Not in one instance was there ever any word to show that Rev. Moody objected to this segregation. In every case he ap­peared and spoke to the segregated gathering. Perhaps he thought it better to put over the gospel in this left-handed way than not to preach to poor benighted Negroes at all. Or he might have thought that he would destroy his influence with the good southern white Christians if he attempted to rebuke their un­christian attitude. Whatever the cause, no Negroes had ever heard of Rev. Moody’s refusal to accept these jim crow arrangements, or knew of any protest of his against lynchings.”

Autobiography, 111–12.

It is interesting that Wells took note of the “colored newspapers” throughout the South that made public the Black protest. Even if the broader white world was trying not to pay attention, figures like Wells certainly were. 

The following year, in 1894, Wells took another trip to England and was asked about it again. Her comments were published in the United States in the Chicago Inter Ocean as part of an ongoing series which published letters from her during her travels:

“I have been asked as to the attitude of the Rev. Dwight L. Moody and Miss Frances E. Willard, both well known in Great Britain, on this subject of the Negro’s rights. I have been com­pelled in the interest of truth to say that they have given the weight of their influence to the southern white man’s prejudices. Mr. Moody has encouraged the drawing of the color line in the churches by consenting to preach on separate days and in sepa­rate churches to the colored people in his tours throughout the South.”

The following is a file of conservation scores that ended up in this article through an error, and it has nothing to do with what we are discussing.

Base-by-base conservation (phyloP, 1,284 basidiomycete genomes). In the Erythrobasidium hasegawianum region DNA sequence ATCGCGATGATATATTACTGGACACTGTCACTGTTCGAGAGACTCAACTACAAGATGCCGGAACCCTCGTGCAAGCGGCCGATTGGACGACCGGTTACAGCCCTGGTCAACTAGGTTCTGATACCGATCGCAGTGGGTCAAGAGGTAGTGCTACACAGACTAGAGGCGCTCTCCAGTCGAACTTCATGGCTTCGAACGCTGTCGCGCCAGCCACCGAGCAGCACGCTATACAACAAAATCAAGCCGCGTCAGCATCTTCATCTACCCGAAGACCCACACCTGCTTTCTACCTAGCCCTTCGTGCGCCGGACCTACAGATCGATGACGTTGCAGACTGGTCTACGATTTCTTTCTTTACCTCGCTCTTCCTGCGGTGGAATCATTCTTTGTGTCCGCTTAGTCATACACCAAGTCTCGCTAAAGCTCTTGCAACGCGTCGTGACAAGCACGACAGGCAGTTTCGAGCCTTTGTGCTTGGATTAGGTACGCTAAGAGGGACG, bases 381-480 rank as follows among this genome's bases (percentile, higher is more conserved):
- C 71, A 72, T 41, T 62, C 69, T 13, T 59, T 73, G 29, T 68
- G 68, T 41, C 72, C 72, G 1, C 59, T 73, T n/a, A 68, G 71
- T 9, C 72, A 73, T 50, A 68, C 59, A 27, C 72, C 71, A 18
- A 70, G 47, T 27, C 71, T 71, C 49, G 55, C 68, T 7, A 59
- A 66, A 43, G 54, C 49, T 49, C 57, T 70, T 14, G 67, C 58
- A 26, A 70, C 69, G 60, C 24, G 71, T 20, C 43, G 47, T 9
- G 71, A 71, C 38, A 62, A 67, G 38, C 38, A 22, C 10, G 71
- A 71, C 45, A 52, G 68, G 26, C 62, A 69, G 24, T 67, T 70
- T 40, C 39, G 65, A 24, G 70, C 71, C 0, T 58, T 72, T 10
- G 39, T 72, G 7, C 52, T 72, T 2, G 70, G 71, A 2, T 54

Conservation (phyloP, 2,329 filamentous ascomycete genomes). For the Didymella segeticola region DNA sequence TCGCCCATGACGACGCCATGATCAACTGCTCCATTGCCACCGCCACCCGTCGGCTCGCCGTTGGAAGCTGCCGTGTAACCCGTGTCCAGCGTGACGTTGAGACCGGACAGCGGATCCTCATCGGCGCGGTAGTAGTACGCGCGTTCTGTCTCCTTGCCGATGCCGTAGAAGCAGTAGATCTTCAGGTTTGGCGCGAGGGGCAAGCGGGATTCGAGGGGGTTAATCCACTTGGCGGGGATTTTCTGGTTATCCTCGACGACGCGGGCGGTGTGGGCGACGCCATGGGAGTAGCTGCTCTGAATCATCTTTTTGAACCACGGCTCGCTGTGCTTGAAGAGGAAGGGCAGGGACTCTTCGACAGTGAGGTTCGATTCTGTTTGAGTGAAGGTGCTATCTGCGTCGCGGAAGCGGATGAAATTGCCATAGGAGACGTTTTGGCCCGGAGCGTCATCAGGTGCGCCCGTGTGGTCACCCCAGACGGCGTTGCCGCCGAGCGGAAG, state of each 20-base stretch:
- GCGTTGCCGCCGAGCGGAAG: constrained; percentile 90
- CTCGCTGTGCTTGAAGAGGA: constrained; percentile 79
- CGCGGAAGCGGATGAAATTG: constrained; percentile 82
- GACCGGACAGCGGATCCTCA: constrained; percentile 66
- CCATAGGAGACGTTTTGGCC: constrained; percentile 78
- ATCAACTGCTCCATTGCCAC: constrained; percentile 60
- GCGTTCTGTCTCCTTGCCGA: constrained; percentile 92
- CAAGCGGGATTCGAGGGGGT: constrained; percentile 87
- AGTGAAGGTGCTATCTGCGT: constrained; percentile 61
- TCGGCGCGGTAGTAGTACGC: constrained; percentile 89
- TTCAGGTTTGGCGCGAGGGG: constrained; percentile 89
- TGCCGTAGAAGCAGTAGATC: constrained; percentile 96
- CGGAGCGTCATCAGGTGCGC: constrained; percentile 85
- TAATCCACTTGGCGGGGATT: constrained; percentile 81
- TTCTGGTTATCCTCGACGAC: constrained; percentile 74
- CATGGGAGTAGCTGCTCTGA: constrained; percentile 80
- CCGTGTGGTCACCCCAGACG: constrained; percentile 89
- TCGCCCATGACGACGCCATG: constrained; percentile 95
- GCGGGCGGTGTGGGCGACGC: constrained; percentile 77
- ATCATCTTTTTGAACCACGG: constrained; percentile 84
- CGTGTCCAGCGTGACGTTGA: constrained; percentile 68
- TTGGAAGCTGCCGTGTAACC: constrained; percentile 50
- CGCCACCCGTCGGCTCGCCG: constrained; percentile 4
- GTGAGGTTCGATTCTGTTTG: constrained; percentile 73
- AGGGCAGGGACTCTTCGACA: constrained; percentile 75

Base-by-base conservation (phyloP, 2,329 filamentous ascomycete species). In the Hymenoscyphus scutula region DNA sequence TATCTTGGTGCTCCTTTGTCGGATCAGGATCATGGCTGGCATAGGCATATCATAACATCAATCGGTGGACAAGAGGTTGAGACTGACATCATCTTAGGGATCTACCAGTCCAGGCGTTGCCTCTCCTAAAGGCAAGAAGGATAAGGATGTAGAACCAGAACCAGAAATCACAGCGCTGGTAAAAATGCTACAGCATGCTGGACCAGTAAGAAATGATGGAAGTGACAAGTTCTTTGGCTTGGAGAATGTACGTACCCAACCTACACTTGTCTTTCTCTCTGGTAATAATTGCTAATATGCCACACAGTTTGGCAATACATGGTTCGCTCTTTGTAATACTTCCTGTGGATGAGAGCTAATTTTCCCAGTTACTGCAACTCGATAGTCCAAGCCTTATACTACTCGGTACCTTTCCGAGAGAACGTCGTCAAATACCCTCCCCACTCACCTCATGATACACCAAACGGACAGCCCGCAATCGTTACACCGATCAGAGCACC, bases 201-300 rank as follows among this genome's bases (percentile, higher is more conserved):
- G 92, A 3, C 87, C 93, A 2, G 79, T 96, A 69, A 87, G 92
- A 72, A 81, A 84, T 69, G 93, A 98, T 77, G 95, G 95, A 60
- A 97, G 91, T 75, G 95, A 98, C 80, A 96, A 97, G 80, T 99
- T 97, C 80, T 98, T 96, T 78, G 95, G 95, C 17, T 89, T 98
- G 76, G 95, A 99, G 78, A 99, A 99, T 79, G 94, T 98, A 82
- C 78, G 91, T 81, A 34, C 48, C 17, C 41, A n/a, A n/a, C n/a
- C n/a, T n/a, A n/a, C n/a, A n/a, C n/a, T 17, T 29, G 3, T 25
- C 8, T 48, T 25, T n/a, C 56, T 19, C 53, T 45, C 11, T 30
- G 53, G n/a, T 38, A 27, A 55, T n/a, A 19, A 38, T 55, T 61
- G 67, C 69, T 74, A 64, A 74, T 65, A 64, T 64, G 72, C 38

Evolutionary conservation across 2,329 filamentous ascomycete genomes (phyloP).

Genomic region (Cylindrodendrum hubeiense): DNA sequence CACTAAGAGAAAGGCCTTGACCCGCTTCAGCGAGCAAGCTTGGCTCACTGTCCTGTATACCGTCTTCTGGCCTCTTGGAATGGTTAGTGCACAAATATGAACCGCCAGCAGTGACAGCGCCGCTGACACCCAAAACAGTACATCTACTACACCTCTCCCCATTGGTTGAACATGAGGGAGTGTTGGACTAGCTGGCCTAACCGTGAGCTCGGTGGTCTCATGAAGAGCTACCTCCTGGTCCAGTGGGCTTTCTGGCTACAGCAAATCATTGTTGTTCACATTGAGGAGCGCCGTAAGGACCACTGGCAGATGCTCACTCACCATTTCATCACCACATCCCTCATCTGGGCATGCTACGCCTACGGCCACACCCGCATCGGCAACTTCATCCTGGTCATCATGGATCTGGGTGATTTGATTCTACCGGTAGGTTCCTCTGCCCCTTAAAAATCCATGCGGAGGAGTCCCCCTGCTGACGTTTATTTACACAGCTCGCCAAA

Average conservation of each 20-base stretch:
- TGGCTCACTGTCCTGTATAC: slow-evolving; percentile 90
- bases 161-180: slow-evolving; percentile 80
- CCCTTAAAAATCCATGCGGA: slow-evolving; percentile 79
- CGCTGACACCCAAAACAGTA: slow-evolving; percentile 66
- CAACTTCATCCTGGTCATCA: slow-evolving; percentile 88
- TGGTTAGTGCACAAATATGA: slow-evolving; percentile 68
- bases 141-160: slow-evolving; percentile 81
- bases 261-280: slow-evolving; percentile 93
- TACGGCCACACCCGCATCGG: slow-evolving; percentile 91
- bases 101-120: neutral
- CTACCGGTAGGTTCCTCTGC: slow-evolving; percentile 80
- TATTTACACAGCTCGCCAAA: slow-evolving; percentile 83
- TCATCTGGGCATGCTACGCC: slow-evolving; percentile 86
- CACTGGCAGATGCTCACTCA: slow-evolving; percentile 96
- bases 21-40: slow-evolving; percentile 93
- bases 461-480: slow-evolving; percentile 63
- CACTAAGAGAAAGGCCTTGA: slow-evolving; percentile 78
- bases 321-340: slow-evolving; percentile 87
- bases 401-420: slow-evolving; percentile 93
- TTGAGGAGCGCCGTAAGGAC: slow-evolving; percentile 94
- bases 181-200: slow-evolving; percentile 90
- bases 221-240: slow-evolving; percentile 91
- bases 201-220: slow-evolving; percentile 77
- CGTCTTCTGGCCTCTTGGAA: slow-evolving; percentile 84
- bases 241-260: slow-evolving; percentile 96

Ida B. Wells Abroad,” The Chicago Inter Ocean, April 23, 1894.

Interestingly, in August 1894, while Wells was still in England, a meeting was held in Boston to protest lynching and “to sustain Miss Ida B. Wells, who has been in England, and has aroused public opinion there against lynching.” A number of Black figures attended this meeting, including Bishop Tanner of the A.M.E. Church, Archibald Grimke, and Rev. Francis Grimke. There is no record of Grimké speaking at the meeting, but you can hear strong echoes of his article “The Anglo-American Pulpit and Southern Outrages” (1893), in the words of Edwin G. Walker: “We would not be here at this time to hold up the hands of Miss Wells if the pulpit of this country was doing its duty on this question of murdering innocent men, women, and children in the south.”

(“They Protest in Mass Meeting,” The Boston Globe, August 30, 1894)

I can find no record (yet!) of Grimké and Wells meeting or interacting in person during this period. Wells did lecture in Washington D.C. in 1893, but there is no record that Grimké attended that meeting (“Lynching in All Its Phases,” The Washington Evening Star, Feb 2, 1893). Both Wells and Grimké were became close friends of Frederick Douglass (and his second wife Helen) but it is possible that they labored in the anti-lynching cause in their own cities and in their own ways. The story of Francis Grimké’s outspoken anti-lynching advocacy is too large to cover here, but is worthy of it’s own focused treatment, as others have started to do (see, eg, Malcolm S. Foley, “The Only Way to Stop a Mob: Francis Grimké’s Biblical Case for Lynching Resistance,” in Timothy Larsen, ed., Every Leaf, Line, and Letter: Evangelicals and the Bible from the 1730s to the Present (InterVarsity Press, 2021): 196–218).

The next time I can find Wells-Barnett’s and Grimké’s names together is in 1909 when, along with W. E. B. Du Bois and a number of other Black leaders, they called for conference which would lead to the formation of the NAACP (“To Discuss the Negroes,” The Boston Globe, February 13, 1909).

It is remarkable that so many Black leaders experienced D. L. Moody’s segregated revivals and commented so publicly on them. Frederick Douglass, Francis Grimké, Benjamin Tanner, Ida B. Wells, even a young W. E. B. Du Bois did not escape the experience. The “Jim Crow Revival” seems to have become a common part of the collective Black experience in America in the 1880s.

So far this series has focused on the Black protest to Moody’s segregated revivals, and attempted to center their voices. The concluding post explores briefly Moody’s legacy in white evangelical (and fundamentalist) spaces, much of which remains with us to this day [FORTHCOMING].